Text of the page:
There are mechanical consequences as well, which tie into our hero point system (which will be detailed in a later post). In brief, if the situation is that you spend or earn a point and you roll even, you keep or gain a point. If you roll odd, it’s gone. If an opponent is spending a point against you and you roll even, they lose the point, but if you roll odd they get the point.

The idea is to make a single roll narratively nuanced. You can succeed in a task but still have consequences, or fail but still manage to come out ahead. As playtest continues we’ll post some actual play excerpts to illustrate more exampled.



Our Core Mechanic

This is the core mechanic currently being playtested for our as-yet-untitled house system.

Roll a d20. You’ll get two things from the result: high or low and odd or even.

  • If the roll is low (1-10), your character fails.
  • If the roll is high (11-20), your character succeeds.
  • If the roll is odd, it favors your opponent.
  • If the roll is even, it favors you.

Outliers: a 1 is the lowest odd result, so it’s the worst possible result for you. A 20 is the highest even result, so it’s the best possible result for you.

A Handy Table

  • 1 (natural) No, and… (you fail, and something else bad happens to you)
  • Low/Odd No (you fail)
  • Low/Even No, but… (you fail, but something good happens to you)
  • High/Odd Yes, but… (you succeed, but something bad happens to you)
  • High/Even Yes (you succeed)
  • 20 (natural) Yes, and… (you succeed, and something else good happens to you)

There will be modifiers (+1 to +5, -1 to -5) that apply based on ability and conditions that can affect success/failure and even/odd results. A +3 might pull you out of failure into success, but might flip you from even to odd. Your chances of success will increase with skill, because the goal is always “roll 11 or better”, but the odd numbers will aways have unintended consequences.

There will be specific examples of what “but” or “and” mean relative to character abilities. You can read a bit more on even/odd here.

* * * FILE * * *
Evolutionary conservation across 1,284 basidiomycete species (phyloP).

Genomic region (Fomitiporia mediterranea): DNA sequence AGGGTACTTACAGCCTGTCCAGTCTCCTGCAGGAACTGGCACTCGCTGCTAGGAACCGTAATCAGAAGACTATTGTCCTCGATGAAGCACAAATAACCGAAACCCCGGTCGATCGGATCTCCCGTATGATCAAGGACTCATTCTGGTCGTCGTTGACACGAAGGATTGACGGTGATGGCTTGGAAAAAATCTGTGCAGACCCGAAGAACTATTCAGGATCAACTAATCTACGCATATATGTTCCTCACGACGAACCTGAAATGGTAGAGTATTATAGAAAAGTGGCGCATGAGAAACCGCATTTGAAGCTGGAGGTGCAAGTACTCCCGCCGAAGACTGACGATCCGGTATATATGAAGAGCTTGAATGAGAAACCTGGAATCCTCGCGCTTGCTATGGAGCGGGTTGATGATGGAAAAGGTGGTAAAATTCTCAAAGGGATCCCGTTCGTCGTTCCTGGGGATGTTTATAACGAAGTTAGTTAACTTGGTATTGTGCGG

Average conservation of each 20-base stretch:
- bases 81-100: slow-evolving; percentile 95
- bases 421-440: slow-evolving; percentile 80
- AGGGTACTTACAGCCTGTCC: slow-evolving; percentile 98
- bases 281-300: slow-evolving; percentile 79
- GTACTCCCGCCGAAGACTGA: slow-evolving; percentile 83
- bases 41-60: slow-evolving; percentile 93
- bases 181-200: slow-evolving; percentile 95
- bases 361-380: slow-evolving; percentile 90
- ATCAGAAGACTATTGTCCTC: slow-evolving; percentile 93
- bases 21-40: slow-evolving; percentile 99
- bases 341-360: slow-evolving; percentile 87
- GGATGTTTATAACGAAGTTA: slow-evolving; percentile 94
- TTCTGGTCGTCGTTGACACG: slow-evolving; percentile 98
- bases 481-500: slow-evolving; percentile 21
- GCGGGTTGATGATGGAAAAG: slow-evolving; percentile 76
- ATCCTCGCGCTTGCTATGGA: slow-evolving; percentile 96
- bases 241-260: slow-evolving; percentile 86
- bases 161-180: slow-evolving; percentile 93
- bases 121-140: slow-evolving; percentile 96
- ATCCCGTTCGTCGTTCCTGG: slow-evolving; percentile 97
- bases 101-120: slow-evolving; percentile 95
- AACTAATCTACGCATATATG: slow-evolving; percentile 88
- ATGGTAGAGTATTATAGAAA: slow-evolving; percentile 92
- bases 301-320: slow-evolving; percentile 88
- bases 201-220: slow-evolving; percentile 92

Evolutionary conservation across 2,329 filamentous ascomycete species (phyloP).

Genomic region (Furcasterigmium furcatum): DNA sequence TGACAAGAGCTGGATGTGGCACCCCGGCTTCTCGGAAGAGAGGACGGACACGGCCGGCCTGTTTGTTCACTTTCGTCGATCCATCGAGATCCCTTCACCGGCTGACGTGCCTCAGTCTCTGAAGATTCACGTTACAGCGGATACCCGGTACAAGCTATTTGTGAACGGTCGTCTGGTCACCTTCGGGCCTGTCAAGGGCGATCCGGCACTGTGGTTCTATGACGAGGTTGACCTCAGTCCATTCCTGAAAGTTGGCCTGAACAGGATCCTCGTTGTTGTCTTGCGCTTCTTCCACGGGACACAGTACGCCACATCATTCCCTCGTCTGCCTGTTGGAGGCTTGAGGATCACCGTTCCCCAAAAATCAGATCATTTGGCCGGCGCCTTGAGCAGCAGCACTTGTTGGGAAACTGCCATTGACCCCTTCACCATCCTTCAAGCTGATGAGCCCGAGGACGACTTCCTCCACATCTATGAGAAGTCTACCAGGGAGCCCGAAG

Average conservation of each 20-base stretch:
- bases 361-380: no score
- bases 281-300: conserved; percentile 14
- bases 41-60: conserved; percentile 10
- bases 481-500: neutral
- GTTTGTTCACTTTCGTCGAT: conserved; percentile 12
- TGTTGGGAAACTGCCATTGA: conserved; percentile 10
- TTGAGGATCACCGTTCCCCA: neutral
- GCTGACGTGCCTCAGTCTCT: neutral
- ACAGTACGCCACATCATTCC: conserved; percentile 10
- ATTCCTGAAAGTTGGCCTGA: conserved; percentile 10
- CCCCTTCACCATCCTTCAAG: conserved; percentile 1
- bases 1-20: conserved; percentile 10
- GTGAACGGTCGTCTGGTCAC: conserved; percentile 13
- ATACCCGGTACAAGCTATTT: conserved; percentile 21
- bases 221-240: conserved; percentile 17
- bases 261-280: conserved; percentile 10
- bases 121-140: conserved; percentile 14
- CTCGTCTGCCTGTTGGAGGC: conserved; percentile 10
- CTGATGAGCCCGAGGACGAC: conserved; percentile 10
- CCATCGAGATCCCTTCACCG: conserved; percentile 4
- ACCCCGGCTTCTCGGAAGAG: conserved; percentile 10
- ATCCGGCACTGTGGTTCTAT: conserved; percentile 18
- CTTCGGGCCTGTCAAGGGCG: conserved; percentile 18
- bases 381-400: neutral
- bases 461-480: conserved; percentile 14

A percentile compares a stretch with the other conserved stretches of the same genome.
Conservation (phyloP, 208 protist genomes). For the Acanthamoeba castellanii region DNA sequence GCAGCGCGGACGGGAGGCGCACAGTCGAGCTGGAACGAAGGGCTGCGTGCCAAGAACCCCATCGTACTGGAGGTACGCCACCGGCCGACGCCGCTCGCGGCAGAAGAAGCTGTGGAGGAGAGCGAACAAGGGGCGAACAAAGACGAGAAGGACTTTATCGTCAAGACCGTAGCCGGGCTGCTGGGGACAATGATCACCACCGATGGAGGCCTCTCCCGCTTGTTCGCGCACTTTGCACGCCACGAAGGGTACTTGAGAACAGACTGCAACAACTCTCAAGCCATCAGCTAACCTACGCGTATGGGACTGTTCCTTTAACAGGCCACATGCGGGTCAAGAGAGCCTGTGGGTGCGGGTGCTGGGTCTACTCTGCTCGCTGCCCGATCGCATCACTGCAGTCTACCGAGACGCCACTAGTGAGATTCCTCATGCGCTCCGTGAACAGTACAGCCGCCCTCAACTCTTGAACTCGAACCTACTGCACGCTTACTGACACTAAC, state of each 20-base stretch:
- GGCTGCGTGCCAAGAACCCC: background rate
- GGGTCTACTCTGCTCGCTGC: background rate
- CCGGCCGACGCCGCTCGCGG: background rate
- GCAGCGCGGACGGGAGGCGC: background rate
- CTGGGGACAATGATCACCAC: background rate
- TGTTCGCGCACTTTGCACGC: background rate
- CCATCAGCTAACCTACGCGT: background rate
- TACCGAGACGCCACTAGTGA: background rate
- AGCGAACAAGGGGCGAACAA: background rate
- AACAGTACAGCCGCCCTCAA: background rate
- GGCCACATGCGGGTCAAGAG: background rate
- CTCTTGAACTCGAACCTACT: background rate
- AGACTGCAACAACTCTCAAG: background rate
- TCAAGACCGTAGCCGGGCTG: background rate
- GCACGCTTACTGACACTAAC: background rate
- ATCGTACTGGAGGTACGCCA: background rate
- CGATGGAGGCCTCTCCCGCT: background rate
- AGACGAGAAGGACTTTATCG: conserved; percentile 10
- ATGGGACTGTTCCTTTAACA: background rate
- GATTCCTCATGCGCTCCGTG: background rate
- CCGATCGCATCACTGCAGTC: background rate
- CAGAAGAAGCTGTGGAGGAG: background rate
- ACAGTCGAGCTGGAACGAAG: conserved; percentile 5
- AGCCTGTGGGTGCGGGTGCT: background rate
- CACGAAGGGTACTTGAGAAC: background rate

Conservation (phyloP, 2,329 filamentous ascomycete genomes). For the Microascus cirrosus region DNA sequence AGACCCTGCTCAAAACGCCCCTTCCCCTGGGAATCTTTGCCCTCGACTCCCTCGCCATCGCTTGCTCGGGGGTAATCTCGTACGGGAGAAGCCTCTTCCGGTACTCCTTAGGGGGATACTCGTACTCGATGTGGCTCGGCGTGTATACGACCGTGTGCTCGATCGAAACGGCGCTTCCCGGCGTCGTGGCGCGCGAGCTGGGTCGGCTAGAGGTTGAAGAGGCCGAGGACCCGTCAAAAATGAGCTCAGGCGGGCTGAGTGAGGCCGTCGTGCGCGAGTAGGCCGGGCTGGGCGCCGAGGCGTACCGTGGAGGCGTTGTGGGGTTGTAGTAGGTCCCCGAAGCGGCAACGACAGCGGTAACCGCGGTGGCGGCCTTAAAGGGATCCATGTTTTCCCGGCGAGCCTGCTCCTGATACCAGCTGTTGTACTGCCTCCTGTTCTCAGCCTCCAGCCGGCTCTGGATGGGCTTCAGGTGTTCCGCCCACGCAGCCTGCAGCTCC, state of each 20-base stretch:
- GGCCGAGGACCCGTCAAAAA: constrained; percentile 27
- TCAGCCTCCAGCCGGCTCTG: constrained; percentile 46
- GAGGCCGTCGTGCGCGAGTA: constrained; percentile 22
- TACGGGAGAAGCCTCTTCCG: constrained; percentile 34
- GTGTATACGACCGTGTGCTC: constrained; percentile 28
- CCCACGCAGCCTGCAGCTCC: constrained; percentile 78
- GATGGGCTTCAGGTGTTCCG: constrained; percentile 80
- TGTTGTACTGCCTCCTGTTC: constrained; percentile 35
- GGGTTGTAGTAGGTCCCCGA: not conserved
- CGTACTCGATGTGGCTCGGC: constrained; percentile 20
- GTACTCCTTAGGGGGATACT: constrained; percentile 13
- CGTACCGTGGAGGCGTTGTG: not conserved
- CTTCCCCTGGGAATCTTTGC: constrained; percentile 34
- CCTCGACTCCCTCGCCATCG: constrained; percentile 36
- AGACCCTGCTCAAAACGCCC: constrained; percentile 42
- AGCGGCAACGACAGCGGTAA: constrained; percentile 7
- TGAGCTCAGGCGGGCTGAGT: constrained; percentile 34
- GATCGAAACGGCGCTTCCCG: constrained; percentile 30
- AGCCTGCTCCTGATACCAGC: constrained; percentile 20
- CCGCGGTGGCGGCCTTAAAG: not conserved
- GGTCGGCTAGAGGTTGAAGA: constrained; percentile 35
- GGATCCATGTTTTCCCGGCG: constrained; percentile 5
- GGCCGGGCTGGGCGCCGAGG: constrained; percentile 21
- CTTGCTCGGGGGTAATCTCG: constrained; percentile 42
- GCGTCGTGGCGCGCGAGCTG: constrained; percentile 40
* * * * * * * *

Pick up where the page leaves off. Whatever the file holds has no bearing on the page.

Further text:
The Problem We’re Solving For

The goal was to create a core mechanic that required no tables. The Handy Table is there for reference and will be included on the character sheet, but in playtest people quickly picked up on the meaning of high/low and odd/even and things flowed smoothly.

We wanted rolls that were both concrete (”you rolled a 5, that’s a failure, period”) and abstract (”but” and “and” leave room for interpretation).

The Case for Polyhedrals

Many of the rules-light and story games I have used to introduce new players to roleplaying use nothing but d6s or playing cards. A frequent response to this is “Don’t we get to use the funny dice?” At the same time, I have met hardcore gamers who have had fun with alternative games but commented that it doesn’t feel like a roleplaying game without polyhedral dice.

The Backup Plan

If polyhedral dice aren’t available, take an ordinary deck of playing cards. Remove the face cards (jack, queen, king). Aces are equal to 1. Black is high, red is low. Shuffle the cards and draw as needed, interpreting the cards using the same high/low odd/even matrix.

Secret Origins: Starship Tyche

It’s no secret that I’m a fan of the original Star Trek. Of all the series, all the novels and games and other media, that’s my favorite. It still resonates with me as much as it did when I first watched it as a kid. My reasons are no different than anyone else’s: I love the characters and their relationships, I love the social issues addressed allegorically in the stories, I love the emphasis on science even if the science is hokey and wrong, I love the pulpish action, I love the idea that whatever our issues are today we’ll survive them and move forward.